Never neglect the little things, urges bestselling author Og Mandino. “Never skimp on that extra effort, that additional few minutes, that soft word of praise or thanks, that delivery of the very best that you can do. It doesn’t matter what others think, it is of prime importance, however, what you think about you. You can never do your best, which should always be your trademark, if you are cutting corners and shirking responsibilities. You are special. Act it. Never neglect the little things.”
Mary Ann Kelty also reminds us: “Small kindnesses, small courtesies, small considerations, habitually practiced in our social intercourse, give a greater charm to the character than the display of great talents and accomplishments.”
Yes, it’s the small things that matter.
Retired American Brigadier General Robinson Risner was a prisoner of war for more than seven years. He was in solitary confinement for five of those years. He suffered from cold, heat, malnutrition, and lack of fresh air. He was totally deprived of any human comfort. He jogged in his cell by the hour. When he became frustrated, he had to scream, he stuffed his underwear into his mouth to muffle the scream. He would not give his captors the satisfaction of knowing his frustration.
One day, in depths of despair, General Risner lay down on the floor and looked all around his small rectangular-shaped cell. He put his eye next to the cinder blocks, hoping there would be a crack in one of them. Fortunately, there was a minute opening, and he saw a single leaf. Later, when he was released, he told the press that seeing “that evidence of life outside” was a “tremendously uplifting and life-changing event.”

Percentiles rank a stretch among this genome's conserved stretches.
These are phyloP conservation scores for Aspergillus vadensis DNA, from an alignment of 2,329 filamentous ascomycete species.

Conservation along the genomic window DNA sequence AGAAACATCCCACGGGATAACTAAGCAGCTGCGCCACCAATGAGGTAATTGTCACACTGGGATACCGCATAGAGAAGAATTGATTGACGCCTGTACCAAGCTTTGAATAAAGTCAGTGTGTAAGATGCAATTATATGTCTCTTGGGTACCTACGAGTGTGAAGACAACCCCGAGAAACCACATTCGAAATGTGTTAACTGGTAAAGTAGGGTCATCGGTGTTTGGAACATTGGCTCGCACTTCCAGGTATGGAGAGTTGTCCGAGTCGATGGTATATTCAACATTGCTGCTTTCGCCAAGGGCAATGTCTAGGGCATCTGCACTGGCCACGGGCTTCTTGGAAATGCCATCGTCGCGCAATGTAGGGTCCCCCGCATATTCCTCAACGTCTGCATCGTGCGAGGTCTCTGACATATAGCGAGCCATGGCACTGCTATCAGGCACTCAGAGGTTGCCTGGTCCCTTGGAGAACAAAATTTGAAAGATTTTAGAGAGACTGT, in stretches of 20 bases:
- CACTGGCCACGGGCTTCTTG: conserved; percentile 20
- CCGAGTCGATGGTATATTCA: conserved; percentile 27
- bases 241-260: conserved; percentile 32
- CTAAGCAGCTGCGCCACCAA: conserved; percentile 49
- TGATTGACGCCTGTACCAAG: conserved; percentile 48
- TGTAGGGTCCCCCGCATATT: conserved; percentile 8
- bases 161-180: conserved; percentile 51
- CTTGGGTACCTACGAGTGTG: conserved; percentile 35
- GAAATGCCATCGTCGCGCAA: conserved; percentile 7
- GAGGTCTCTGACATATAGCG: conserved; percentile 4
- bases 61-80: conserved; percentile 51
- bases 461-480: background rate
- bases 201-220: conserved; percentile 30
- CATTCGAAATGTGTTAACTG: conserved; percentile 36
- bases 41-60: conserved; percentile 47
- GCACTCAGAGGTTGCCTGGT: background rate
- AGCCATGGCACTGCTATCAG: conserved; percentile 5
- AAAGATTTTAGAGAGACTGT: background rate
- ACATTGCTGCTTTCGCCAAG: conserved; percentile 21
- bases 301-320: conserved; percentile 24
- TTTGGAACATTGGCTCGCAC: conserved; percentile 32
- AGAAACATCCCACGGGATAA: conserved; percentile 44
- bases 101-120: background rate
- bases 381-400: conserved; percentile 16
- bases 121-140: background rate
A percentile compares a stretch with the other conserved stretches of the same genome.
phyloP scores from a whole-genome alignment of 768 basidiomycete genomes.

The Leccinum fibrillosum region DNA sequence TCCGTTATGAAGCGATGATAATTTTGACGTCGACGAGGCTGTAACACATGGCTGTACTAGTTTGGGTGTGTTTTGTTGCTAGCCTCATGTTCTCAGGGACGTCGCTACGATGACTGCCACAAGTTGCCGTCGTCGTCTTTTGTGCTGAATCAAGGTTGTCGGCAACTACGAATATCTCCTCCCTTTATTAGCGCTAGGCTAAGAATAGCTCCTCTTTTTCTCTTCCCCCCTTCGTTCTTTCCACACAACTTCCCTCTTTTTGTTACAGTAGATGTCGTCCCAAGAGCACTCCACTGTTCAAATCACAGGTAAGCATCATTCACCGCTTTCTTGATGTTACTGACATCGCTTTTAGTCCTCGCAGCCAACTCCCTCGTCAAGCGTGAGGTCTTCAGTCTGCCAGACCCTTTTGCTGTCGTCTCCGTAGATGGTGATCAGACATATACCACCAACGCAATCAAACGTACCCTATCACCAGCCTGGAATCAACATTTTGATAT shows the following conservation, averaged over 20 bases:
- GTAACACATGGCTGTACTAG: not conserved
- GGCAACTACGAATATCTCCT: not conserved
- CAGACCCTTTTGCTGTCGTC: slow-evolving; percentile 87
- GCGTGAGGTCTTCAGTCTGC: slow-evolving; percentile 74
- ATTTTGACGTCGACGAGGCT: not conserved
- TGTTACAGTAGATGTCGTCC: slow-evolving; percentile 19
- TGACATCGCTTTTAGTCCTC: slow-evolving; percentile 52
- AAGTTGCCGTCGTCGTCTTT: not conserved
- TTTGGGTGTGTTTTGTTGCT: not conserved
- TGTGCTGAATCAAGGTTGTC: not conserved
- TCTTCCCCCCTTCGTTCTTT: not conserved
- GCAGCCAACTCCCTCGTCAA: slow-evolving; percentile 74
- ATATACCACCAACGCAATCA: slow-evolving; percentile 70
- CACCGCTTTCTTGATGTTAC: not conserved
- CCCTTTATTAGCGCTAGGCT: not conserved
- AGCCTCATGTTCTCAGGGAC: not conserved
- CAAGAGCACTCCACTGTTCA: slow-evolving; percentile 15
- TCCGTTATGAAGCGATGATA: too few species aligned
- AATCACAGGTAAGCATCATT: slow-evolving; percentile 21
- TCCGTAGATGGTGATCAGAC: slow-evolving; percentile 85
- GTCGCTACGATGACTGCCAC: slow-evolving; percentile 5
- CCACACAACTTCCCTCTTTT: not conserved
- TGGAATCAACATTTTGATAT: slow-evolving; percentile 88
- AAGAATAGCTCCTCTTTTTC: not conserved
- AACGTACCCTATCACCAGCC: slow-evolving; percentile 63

“Inch by inch,” said Robert H. Schuller, “it’s a cinch.” We don’t count to one hundred immediately without starting from number one. A child starts to walk with a single step. A Persian proverb pinpoints, “Do little things now, so shall big things come to thee by and by asking to be done.”
Everything in this world is small stuff. And they all matter. I was reminded of a story shared by Vincent Barry in his book, The Dog Ate My Homework: Personal Responsibility – How We Avoid It and What to Do About It.
At one time, Barry witnessed an argument between a shopper and a produce manager. While the shopper (a mother) was carefully selecting grapes, her son was also eating some of the fruits. The manager gently informed the child that the grapes were for sale, not sampling. The mother sprang to her child’s defense. “Oh, for heaven’s sake,” she said indignantly. “It’s such a small thing.”
Barry wrote his observation: “I wondered where she’d draw the line between ‘small’ and ‘big.’ Perhaps at the point of peeling, as with oranges. The only distinction the child made was between what he wanted and what he didn’t. And he wanted those grapes.
Whether the mother corrected her son in private, no one knew. “But her public message was clear and direct: stealing ‘small stuff’ is okay; indeed, it’s not really stealing at all,” Barry concluded.
Saying “I’m sorry,” “I need you,” or “I love you” seems trivial. Unknowingly, we rob the recipients of the joy of hearing those small words. An unknown poet penned these words as a reminder: “Far too many times we let unimportant things into our minds, and then it’s usually too late to see what made us blind.
“So be sure that you let people know how much they mean to you. Take that time to say the words before your time is through. Be sure that you appreciate everything you’ve got. And be thankful for the little things in life that mean a lot.”